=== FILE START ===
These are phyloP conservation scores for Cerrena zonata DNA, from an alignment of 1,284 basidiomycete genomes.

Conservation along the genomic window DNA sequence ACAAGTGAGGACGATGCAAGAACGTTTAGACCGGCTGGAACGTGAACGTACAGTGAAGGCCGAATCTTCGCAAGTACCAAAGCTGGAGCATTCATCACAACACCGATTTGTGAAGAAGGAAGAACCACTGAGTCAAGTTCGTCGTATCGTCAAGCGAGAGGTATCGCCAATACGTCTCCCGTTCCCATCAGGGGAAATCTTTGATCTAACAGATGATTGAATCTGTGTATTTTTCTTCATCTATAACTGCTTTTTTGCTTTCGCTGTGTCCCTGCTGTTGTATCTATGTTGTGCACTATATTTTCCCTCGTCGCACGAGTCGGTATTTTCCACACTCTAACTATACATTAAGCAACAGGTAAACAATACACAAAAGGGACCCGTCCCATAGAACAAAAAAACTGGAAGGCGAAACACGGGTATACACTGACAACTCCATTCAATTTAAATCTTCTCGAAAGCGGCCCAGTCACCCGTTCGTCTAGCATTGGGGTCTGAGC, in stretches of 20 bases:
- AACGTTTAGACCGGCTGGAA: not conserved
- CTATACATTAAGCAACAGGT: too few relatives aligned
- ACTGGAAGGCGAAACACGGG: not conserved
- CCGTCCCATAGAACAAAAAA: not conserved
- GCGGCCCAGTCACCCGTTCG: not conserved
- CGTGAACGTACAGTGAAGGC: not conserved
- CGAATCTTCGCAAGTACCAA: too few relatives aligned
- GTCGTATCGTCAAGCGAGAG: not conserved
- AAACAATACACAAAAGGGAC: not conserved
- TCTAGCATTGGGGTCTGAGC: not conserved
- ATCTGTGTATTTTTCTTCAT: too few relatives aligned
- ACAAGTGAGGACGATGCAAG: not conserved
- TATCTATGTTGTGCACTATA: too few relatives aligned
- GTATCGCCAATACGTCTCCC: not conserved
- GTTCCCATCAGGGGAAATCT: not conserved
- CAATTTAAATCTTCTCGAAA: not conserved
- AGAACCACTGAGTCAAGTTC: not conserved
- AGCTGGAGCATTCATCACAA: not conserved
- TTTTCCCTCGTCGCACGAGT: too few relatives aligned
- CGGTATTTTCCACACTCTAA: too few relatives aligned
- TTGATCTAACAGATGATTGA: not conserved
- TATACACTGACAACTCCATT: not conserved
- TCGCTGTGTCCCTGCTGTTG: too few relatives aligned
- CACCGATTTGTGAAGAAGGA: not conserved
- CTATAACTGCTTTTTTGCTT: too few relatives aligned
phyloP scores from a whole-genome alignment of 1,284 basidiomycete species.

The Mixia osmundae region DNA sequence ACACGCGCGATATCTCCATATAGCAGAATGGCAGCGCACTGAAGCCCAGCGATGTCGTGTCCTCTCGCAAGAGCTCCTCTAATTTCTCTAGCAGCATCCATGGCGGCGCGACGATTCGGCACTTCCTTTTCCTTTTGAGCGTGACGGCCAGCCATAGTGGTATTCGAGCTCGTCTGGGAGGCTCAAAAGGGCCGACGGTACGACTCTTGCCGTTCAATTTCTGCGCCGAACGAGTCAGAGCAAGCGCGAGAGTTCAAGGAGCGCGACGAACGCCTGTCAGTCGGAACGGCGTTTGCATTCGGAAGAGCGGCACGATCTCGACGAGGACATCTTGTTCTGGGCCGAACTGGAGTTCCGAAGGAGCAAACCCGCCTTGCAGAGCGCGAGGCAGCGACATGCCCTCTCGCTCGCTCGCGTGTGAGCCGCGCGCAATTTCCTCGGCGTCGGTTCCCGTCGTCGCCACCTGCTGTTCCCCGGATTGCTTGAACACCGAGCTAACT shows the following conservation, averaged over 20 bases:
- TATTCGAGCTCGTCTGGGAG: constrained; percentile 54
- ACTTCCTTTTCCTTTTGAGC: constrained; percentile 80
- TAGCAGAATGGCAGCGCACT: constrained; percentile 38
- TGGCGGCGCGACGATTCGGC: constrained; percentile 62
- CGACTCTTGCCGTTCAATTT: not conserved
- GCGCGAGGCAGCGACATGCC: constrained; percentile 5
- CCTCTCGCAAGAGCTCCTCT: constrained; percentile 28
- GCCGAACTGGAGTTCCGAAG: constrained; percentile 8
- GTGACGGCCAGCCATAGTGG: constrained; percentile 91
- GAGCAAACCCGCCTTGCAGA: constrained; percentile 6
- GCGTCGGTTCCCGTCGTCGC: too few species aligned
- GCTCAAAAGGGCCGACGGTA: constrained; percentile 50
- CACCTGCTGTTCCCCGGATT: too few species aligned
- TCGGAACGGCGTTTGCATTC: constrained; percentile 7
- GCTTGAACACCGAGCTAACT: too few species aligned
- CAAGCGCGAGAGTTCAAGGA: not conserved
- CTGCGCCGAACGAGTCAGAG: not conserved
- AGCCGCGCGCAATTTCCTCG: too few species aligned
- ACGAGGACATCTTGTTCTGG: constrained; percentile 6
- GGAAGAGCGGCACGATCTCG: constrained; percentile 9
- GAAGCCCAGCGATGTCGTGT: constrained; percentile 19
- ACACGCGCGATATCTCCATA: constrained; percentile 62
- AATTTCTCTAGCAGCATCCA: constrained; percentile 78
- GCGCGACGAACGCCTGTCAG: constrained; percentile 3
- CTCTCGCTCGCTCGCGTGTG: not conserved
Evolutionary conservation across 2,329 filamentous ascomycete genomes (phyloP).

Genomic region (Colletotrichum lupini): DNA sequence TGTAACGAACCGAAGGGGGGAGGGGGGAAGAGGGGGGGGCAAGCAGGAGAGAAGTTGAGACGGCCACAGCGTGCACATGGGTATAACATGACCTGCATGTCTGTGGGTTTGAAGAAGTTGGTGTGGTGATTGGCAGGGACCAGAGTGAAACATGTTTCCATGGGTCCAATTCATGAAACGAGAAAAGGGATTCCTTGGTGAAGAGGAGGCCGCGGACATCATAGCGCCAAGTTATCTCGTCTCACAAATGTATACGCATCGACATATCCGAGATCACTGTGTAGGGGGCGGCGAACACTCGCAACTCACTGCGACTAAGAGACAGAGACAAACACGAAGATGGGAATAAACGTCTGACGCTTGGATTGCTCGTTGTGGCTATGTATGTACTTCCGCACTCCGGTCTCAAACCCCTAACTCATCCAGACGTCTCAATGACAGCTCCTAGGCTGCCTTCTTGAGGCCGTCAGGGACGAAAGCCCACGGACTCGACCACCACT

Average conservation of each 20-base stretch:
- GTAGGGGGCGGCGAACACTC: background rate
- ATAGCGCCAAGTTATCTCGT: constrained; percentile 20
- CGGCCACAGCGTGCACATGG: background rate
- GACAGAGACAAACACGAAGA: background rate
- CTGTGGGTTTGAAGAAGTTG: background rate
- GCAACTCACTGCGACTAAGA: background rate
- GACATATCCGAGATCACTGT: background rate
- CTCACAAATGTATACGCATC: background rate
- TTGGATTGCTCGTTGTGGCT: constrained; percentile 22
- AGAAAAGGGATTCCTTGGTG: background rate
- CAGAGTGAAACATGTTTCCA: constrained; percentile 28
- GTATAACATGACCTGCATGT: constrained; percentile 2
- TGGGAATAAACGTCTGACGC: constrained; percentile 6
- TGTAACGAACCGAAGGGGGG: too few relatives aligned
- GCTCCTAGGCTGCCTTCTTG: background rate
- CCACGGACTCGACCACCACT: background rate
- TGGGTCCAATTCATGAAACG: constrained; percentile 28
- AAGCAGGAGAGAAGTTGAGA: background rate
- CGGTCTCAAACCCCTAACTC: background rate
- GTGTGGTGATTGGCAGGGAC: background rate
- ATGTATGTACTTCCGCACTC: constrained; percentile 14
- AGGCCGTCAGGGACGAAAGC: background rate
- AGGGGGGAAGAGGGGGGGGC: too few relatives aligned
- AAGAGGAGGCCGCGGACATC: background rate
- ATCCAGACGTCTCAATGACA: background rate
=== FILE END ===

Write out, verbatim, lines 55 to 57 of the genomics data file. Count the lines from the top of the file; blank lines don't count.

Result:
Evolutionary conservation across 2,329 filamentous ascomycete genomes (phyloP).

Genomic region (Colletotrichum lupini): DNA sequence TGTAACGAACCGAAGGGGGGAGGGGGGAAGAGGGGGGGGCAAGCAGGAGAGAAGTTGAGACGGCCACAGCGTGCACATGGGTATAACATGACCTGCATGTCTGTGGGTTTGAAGAAGTTGGTGTGGTGATTGGCAGGGACCAGAGTGAAACATGTTTCCATGGGTCCAATTCATGAAACGAGAAAAGGGATTCCTTGGTGAAGAGGAGGCCGCGGACATCATAGCGCCAAGTTATCTCGTCTCACAAATGTATACGCATCGACATATCCGAGATCACTGTGTAGGGGGCGGCGAACACTCGCAACTCACTGCGACTAAGAGACAGAGACAAACACGAAGATGGGAATAAACGTCTGACGCTTGGATTGCTCGTTGTGGCTATGTATGTACTTCCGCACTCCGGTCTCAAACCCCTAACTCATCCAGACGTCTCAATGACAGCTCCTAGGCTGCCTTCTTGAGGCCGTCAGGGACGAAAGCCCACGGACTCGACCACCACT

Average conservation of each 20-base stretch: